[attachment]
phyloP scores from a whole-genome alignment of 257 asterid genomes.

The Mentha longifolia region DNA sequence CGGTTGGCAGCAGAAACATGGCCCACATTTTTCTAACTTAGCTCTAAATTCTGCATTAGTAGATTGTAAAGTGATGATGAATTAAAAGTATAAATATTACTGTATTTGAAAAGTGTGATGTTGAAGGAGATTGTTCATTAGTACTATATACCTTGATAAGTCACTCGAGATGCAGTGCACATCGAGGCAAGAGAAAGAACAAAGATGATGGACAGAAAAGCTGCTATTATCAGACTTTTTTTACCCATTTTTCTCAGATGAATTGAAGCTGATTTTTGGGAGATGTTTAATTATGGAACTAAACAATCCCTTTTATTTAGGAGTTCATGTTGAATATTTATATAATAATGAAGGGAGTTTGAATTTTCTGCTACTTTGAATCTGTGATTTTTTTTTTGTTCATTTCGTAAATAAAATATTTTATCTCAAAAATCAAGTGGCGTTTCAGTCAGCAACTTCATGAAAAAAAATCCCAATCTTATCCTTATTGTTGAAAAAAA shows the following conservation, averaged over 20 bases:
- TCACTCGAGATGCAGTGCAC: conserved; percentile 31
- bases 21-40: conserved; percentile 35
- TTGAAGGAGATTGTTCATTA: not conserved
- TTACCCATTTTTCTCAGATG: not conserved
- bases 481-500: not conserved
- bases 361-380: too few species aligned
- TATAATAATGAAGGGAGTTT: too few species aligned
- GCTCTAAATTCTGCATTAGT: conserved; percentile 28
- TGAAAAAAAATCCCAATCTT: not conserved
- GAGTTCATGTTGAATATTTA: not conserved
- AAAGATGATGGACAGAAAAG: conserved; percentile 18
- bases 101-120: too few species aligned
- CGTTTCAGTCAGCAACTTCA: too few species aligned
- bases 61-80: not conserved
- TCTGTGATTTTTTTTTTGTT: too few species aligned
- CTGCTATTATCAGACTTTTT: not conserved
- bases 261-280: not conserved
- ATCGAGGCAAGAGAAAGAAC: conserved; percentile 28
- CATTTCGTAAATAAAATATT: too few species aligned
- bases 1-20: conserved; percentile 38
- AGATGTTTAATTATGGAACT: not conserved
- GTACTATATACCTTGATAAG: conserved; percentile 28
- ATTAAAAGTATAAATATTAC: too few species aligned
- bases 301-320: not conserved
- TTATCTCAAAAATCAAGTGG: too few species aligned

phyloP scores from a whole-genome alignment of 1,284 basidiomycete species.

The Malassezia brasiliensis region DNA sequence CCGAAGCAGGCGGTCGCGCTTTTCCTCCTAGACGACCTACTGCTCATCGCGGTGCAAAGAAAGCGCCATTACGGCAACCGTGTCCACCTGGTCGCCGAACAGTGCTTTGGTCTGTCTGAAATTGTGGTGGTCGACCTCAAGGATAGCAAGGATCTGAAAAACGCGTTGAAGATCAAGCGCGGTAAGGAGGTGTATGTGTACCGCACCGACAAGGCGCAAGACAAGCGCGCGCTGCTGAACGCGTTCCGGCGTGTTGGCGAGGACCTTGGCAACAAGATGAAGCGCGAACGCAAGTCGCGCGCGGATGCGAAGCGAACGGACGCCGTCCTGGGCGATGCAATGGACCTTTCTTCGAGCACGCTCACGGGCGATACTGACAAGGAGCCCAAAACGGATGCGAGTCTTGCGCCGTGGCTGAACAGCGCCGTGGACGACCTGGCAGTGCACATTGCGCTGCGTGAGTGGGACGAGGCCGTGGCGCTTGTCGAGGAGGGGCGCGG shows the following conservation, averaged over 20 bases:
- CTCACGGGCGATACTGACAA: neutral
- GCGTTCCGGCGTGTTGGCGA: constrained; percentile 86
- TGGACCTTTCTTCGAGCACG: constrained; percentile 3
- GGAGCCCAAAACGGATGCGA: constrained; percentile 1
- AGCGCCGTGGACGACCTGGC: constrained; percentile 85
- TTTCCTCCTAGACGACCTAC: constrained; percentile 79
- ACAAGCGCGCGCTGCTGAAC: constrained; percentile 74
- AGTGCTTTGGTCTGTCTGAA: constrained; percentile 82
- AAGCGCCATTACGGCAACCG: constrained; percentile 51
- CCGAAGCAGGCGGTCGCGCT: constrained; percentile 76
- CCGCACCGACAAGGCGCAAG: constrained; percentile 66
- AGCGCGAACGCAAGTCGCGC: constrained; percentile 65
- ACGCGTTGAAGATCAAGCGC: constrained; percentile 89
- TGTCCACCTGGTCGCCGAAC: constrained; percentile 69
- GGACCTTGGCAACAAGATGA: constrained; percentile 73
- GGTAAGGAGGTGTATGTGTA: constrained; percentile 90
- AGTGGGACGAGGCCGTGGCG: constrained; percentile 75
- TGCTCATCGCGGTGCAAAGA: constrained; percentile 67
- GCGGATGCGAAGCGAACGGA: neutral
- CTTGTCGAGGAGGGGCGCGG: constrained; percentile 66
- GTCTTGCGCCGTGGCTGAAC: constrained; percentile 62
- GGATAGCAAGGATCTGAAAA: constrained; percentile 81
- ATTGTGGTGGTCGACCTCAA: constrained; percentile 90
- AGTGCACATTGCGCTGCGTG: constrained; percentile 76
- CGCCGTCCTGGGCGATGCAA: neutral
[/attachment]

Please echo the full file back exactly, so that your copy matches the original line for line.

phyloP scores from a whole-genome alignment of 257 asterid genomes.

The Mentha longifolia region DNA sequence CGGTTGGCAGCAGAAACATGGCCCACATTTTTCTAACTTAGCTCTAAATTCTGCATTAGTAGATTGTAAAGTGATGATGAATTAAAAGTATAAATATTACTGTATTTGAAAAGTGTGATGTTGAAGGAGATTGTTCATTAGTACTATATACCTTGATAAGTCACTCGAGATGCAGTGCACATCGAGGCAAGAGAAAGAACAAAGATGATGGACAGAAAAGCTGCTATTATCAGACTTTTTTTACCCATTTTTCTCAGATGAATTGAAGCTGATTTTTGGGAGATGTTTAATTATGGAACTAAACAATCCCTTTTATTTAGGAGTTCATGTTGAATATTTATATAATAATGAAGGGAGTTTGAATTTTCTGCTACTTTGAATCTGTGATTTTTTTTTTGTTCATTTCGTAAATAAAATATTTTATCTCAAAAATCAAGTGGCGTTTCAGTCAGCAACTTCATGAAAAAAAATCCCAATCTTATCCTTATTGTTGAAAAAAA shows the following conservation, averaged over 20 bases:
- TCACTCGAGATGCAGTGCAC: conserved; percentile 31
- bases 21-40: conserved; percentile 35
- TTGAAGGAGATTGTTCATTA: not conserved
- TTACCCATTTTTCTCAGATG: not conserved
- bases 481-500: not conserved
- bases 361-380: too few species aligned
- TATAATAATGAAGGGAGTTT: too few species aligned
- GCTCTAAATTCTGCATTAGT: conserved; percentile 28
- TGAAAAAAAATCCCAATCTT: not conserved
- GAGTTCATGTTGAATATTTA: not conserved
- AAAGATGATGGACAGAAAAG: conserved; percentile 18
- bases 101-120: too few species aligned
- CGTTTCAGTCAGCAACTTCA: too few species aligned
- bases 61-80: not conserved
- TCTGTGATTTTTTTTTTGTT: too few species aligned
- CTGCTATTATCAGACTTTTT: not conserved
- bases 261-280: not conserved
- ATCGAGGCAAGAGAAAGAAC: conserved; percentile 28
- CATTTCGTAAATAAAATATT: too few species aligned
- bases 1-20: conserved; percentile 38
- AGATGTTTAATTATGGAACT: not conserved
- GTACTATATACCTTGATAAG: conserved; percentile 28
- ATTAAAAGTATAAATATTAC: too few species aligned
- bases 301-320: not conserved
- TTATCTCAAAAATCAAGTGG: too few species aligned

phyloP scores from a whole-genome alignment of 1,284 basidiomycete species.

The Malassezia brasiliensis region DNA sequence CCGAAGCAGGCGGTCGCGCTTTTCCTCCTAGACGACCTACTGCTCATCGCGGTGCAAAGAAAGCGCCATTACGGCAACCGTGTCCACCTGGTCGCCGAACAGTGCTTTGGTCTGTCTGAAATTGTGGTGGTCGACCTCAAGGATAGCAAGGATCTGAAAAACGCGTTGAAGATCAAGCGCGGTAAGGAGGTGTATGTGTACCGCACCGACAAGGCGCAAGACAAGCGCGCGCTGCTGAACGCGTTCCGGCGTGTTGGCGAGGACCTTGGCAACAAGATGAAGCGCGAACGCAAGTCGCGCGCGGATGCGAAGCGAACGGACGCCGTCCTGGGCGATGCAATGGACCTTTCTTCGAGCACGCTCACGGGCGATACTGACAAGGAGCCCAAAACGGATGCGAGTCTTGCGCCGTGGCTGAACAGCGCCGTGGACGACCTGGCAGTGCACATTGCGCTGCGTGAGTGGGACGAGGCCGTGGCGCTTGTCGAGGAGGGGCGCGG shows the following conservation, averaged over 20 bases:
- CTCACGGGCGATACTGACAA: neutral
- GCGTTCCGGCGTGTTGGCGA: constrained; percentile 86
- TGGACCTTTCTTCGAGCACG: constrained; percentile 3
- GGAGCCCAAAACGGATGCGA: constrained; percentile 1
- AGCGCCGTGGACGACCTGGC: constrained; percentile 85
- TTTCCTCCTAGACGACCTAC: constrained; percentile 79
- ACAAGCGCGCGCTGCTGAAC: constrained; percentile 74
- AGTGCTTTGGTCTGTCTGAA: constrained; percentile 82
- AAGCGCCATTACGGCAACCG: constrained; percentile 51
- CCGAAGCAGGCGGTCGCGCT: constrained; percentile 76
- CCGCACCGACAAGGCGCAAG: constrained; percentile 66
- AGCGCGAACGCAAGTCGCGC: constrained; percentile 65
- ACGCGTTGAAGATCAAGCGC: constrained; percentile 89
- TGTCCACCTGGTCGCCGAAC: constrained; percentile 69
- GGACCTTGGCAACAAGATGA: constrained; percentile 73
- GGTAAGGAGGTGTATGTGTA: constrained; percentile 90
- AGTGGGACGAGGCCGTGGCG: constrained; percentile 75
- TGCTCATCGCGGTGCAAAGA: constrained; percentile 67
- GCGGATGCGAAGCGAACGGA: neutral
- CTTGTCGAGGAGGGGCGCGG: constrained; percentile 66
- GTCTTGCGCCGTGGCTGAAC: constrained; percentile 62
- GGATAGCAAGGATCTGAAAA: constrained; percentile 81
- ATTGTGGTGGTCGACCTCAA: constrained; percentile 90
- AGTGCACATTGCGCTGCGTG: constrained; percentile 76
- CGCCGTCCTGGGCGATGCAA: neutral